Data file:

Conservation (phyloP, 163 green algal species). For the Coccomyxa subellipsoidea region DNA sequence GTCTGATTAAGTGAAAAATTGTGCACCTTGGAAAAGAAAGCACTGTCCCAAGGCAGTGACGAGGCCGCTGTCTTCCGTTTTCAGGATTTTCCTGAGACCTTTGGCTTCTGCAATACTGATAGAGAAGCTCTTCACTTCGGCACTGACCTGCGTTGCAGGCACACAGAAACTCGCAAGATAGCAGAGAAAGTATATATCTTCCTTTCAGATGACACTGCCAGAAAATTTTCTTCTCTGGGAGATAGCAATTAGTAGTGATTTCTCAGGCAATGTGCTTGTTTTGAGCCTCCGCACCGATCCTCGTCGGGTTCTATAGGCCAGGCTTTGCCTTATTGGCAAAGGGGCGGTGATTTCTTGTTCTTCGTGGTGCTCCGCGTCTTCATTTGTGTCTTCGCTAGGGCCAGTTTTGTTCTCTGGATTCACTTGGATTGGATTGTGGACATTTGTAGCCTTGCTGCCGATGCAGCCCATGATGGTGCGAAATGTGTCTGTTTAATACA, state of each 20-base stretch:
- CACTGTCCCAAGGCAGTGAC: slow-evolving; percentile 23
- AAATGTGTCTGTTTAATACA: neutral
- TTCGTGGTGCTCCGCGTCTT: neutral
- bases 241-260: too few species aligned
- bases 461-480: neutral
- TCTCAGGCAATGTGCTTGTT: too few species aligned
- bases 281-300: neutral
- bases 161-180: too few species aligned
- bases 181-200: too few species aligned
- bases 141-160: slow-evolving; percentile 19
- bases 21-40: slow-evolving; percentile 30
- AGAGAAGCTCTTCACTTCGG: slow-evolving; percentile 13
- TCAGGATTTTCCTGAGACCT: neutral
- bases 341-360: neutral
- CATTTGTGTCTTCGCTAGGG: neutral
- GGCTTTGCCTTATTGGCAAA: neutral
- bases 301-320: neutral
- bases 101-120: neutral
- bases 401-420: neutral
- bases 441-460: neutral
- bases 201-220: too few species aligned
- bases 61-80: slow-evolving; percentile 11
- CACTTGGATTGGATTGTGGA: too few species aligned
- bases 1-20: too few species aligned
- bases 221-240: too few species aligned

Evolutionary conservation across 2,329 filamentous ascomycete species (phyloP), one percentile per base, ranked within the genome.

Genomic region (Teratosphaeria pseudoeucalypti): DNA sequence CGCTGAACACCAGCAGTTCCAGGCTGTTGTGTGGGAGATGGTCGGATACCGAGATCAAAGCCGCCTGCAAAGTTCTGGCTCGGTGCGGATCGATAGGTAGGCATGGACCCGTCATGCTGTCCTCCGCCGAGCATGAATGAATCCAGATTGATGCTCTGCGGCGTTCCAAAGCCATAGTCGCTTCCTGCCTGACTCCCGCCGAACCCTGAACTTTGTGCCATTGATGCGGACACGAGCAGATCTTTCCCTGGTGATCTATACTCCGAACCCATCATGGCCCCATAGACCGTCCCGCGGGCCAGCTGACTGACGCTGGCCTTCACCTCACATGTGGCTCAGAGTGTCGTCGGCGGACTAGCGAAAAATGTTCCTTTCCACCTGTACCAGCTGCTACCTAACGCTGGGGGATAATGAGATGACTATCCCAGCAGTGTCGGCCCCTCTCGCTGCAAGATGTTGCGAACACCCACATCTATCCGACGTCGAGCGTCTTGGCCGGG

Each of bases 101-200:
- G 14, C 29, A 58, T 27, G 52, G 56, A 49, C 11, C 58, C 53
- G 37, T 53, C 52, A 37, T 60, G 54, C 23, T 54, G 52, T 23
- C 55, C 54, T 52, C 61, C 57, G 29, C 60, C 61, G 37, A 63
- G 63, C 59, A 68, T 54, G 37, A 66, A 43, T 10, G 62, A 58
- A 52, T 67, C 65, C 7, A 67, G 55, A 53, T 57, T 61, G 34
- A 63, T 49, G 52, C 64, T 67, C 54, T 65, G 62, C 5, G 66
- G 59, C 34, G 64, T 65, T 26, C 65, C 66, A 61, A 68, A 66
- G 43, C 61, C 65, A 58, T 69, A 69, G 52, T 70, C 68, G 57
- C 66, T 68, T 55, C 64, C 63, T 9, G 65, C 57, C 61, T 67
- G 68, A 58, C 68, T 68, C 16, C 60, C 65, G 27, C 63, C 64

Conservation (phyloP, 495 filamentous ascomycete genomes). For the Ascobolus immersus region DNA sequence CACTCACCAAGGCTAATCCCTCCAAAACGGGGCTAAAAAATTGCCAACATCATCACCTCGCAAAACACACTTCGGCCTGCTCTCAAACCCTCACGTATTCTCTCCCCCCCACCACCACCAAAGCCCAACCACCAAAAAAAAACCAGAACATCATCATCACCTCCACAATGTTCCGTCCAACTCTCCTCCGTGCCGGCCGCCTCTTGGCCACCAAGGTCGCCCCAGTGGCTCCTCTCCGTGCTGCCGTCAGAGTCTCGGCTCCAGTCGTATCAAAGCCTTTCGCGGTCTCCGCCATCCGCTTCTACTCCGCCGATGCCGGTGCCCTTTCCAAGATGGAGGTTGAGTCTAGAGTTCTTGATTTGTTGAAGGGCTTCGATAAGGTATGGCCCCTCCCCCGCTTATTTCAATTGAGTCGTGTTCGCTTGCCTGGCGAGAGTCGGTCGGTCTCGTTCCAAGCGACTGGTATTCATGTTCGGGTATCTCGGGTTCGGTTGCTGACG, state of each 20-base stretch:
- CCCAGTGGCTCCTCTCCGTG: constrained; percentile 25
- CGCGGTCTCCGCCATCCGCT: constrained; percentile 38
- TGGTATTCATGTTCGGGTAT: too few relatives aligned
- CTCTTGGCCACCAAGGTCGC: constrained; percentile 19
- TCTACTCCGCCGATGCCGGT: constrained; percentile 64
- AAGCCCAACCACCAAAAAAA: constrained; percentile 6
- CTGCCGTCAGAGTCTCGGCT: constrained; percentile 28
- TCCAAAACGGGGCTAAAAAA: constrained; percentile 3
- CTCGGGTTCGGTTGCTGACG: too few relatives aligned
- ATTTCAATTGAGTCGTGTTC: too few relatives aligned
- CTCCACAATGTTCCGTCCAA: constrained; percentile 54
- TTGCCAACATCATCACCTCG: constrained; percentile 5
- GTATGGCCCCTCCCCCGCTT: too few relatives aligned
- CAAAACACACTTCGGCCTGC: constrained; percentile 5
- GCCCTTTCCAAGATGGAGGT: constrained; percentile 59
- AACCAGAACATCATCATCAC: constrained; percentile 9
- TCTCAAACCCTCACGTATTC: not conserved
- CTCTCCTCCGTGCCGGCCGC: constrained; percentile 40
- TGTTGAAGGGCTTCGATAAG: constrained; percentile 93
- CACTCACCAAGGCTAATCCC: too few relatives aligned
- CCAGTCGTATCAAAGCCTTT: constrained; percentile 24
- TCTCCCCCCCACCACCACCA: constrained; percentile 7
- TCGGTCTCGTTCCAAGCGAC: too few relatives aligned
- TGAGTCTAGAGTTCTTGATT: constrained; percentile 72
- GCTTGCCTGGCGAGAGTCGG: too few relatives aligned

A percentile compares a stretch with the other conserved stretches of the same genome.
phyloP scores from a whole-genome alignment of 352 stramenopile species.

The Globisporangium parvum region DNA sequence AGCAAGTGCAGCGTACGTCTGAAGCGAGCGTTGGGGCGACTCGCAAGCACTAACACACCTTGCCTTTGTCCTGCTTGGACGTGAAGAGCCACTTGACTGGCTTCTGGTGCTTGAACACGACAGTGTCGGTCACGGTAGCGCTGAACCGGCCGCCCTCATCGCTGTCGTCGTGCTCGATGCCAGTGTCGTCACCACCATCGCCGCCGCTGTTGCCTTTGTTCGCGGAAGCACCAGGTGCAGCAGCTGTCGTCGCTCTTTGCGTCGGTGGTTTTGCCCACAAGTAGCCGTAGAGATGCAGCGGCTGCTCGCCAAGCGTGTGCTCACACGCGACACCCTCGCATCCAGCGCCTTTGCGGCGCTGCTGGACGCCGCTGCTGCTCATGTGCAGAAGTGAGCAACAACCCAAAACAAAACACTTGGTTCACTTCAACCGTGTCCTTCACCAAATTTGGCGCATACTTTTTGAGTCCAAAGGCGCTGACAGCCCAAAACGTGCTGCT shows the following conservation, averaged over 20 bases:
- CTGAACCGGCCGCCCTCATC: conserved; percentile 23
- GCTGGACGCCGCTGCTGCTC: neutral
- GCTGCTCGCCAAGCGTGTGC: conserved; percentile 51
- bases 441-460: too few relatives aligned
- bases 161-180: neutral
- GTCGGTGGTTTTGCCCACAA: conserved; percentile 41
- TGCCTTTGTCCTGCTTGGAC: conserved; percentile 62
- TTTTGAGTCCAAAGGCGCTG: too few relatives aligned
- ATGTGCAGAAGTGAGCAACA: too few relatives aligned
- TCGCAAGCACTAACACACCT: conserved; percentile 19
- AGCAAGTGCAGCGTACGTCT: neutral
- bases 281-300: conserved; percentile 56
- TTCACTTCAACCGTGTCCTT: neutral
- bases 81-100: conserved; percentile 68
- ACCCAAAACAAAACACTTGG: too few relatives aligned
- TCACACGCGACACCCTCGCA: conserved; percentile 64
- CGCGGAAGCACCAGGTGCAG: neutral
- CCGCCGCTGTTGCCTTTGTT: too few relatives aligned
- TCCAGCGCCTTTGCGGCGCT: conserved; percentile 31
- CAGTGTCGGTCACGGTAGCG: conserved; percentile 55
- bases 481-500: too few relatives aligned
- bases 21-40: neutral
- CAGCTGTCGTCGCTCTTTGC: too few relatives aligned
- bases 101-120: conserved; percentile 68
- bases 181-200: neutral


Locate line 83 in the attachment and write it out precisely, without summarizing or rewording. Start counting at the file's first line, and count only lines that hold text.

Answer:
- ACCCAAAACAAAACACTTGG: too few relatives aligned